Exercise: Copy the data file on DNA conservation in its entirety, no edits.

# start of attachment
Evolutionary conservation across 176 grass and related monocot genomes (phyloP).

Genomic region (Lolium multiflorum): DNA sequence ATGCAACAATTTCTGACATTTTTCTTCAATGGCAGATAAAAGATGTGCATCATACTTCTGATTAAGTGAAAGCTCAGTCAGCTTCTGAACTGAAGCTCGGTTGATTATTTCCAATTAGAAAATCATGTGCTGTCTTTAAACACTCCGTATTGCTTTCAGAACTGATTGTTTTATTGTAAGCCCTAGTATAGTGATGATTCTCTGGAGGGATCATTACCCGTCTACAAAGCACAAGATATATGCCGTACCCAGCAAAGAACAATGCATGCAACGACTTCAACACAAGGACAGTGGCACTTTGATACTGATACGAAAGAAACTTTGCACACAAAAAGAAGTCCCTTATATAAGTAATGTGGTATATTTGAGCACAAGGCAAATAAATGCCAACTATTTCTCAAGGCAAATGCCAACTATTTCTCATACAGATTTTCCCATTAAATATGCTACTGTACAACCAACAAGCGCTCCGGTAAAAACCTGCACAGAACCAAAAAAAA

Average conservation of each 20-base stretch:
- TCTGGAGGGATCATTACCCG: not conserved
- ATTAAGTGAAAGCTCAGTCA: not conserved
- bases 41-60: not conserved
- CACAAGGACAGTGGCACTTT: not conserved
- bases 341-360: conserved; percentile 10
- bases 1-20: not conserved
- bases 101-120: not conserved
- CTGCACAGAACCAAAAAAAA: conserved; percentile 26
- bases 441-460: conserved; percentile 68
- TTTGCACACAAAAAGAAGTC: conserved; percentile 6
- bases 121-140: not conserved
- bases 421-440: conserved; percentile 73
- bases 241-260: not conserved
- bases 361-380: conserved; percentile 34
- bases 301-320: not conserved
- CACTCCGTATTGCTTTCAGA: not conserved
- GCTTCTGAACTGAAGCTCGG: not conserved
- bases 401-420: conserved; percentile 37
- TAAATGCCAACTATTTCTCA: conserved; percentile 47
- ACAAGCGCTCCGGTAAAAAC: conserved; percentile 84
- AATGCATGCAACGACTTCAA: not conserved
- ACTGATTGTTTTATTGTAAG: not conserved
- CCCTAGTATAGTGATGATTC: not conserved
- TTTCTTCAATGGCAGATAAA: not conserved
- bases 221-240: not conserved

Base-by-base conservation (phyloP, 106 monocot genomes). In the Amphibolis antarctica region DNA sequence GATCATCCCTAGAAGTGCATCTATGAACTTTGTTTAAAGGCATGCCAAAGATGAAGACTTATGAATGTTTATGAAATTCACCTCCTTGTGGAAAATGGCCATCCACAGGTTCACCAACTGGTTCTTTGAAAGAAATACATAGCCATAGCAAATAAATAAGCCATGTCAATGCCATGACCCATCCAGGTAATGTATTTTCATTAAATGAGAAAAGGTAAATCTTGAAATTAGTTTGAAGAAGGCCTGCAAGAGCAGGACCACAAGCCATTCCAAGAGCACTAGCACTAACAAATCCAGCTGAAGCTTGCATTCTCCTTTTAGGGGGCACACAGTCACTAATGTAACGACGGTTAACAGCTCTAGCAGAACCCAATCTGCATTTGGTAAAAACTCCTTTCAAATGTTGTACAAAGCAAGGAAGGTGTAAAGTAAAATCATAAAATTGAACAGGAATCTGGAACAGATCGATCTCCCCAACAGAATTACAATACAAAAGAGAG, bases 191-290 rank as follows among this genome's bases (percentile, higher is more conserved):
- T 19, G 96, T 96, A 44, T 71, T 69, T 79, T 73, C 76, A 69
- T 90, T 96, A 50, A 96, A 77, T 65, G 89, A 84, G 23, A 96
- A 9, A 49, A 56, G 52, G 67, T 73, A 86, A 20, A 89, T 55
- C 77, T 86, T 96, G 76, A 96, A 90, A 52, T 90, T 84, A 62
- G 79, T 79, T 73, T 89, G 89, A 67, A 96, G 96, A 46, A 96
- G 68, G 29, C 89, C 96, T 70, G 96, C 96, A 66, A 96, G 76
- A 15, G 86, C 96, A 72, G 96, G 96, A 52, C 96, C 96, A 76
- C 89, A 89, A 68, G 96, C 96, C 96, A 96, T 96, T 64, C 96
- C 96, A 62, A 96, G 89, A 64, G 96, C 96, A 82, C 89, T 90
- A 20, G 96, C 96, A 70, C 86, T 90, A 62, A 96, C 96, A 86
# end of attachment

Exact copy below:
Evolutionary conservation across 176 grass and related monocot genomes (phyloP).

Genomic region (Lolium multiflorum): DNA sequence ATGCAACAATTTCTGACATTTTTCTTCAATGGCAGATAAAAGATGTGCATCATACTTCTGATTAAGTGAAAGCTCAGTCAGCTTCTGAACTGAAGCTCGGTTGATTATTTCCAATTAGAAAATCATGTGCTGTCTTTAAACACTCCGTATTGCTTTCAGAACTGATTGTTTTATTGTAAGCCCTAGTATAGTGATGATTCTCTGGAGGGATCATTACCCGTCTACAAAGCACAAGATATATGCCGTACCCAGCAAAGAACAATGCATGCAACGACTTCAACACAAGGACAGTGGCACTTTGATACTGATACGAAAGAAACTTTGCACACAAAAAGAAGTCCCTTATATAAGTAATGTGGTATATTTGAGCACAAGGCAAATAAATGCCAACTATTTCTCAAGGCAAATGCCAACTATTTCTCATACAGATTTTCCCATTAAATATGCTACTGTACAACCAACAAGCGCTCCGGTAAAAACCTGCACAGAACCAAAAAAAA

Average conservation of each 20-base stretch:
- TCTGGAGGGATCATTACCCG: not conserved
- ATTAAGTGAAAGCTCAGTCA: not conserved
- bases 41-60: not conserved
- CACAAGGACAGTGGCACTTT: not conserved
- bases 341-360: conserved; percentile 10
- bases 1-20: not conserved
- bases 101-120: not conserved
- CTGCACAGAACCAAAAAAAA: conserved; percentile 26
- bases 441-460: conserved; percentile 68
- TTTGCACACAAAAAGAAGTC: conserved; percentile 6
- bases 121-140: not conserved
- bases 421-440: conserved; percentile 73
- bases 241-260: not conserved
- bases 361-380: conserved; percentile 34
- bases 301-320: not conserved
- CACTCCGTATTGCTTTCAGA: not conserved
- GCTTCTGAACTGAAGCTCGG: not conserved
- bases 401-420: conserved; percentile 37
- TAAATGCCAACTATTTCTCA: conserved; percentile 47
- ACAAGCGCTCCGGTAAAAAC: conserved; percentile 84
- AATGCATGCAACGACTTCAA: not conserved
- ACTGATTGTTTTATTGTAAG: not conserved
- CCCTAGTATAGTGATGATTC: not conserved
- TTTCTTCAATGGCAGATAAA: not conserved
- bases 221-240: not conserved

Base-by-base conservation (phyloP, 106 monocot genomes). In the Amphibolis antarctica region DNA sequence GATCATCCCTAGAAGTGCATCTATGAACTTTGTTTAAAGGCATGCCAAAGATGAAGACTTATGAATGTTTATGAAATTCACCTCCTTGTGGAAAATGGCCATCCACAGGTTCACCAACTGGTTCTTTGAAAGAAATACATAGCCATAGCAAATAAATAAGCCATGTCAATGCCATGACCCATCCAGGTAATGTATTTTCATTAAATGAGAAAAGGTAAATCTTGAAATTAGTTTGAAGAAGGCCTGCAAGAGCAGGACCACAAGCCATTCCAAGAGCACTAGCACTAACAAATCCAGCTGAAGCTTGCATTCTCCTTTTAGGGGGCACACAGTCACTAATGTAACGACGGTTAACAGCTCTAGCAGAACCCAATCTGCATTTGGTAAAAACTCCTTTCAAATGTTGTACAAAGCAAGGAAGGTGTAAAGTAAAATCATAAAATTGAACAGGAATCTGGAACAGATCGATCTCCCCAACAGAATTACAATACAAAAGAGAG, bases 191-290 rank as follows among this genome's bases (percentile, higher is more conserved):
- T 19, G 96, T 96, A 44, T 71, T 69, T 79, T 73, C 76, A 69
- T 90, T 96, A 50, A 96, A 77, T 65, G 89, A 84, G 23, A 96
- A 9, A 49, A 56, G 52, G 67, T 73, A 86, A 20, A 89, T 55
- C 77, T 86, T 96, G 76, A 96, A 90, A 52, T 90, T 84, A 62
- G 79, T 79, T 73, T 89, G 89, A 67, A 96, G 96, A 46, A 96
- G 68, G 29, C 89, C 96, T 70, G 96, C 96, A 66, A 96, G 76
- A 15, G 86, C 96, A 72, G 96, G 96, A 52, C 96, C 96, A 76
- C 89, A 89, A 68, G 96, C 96, C 96, A 96, T 96, T 64, C 96
- C 96, A 62, A 96, G 89, A 64, G 96, C 96, A 82, C 89, T 90
- A 20, G 96, C 96, A 70, C 86, T 90, A 62, A 96, C 96, A 86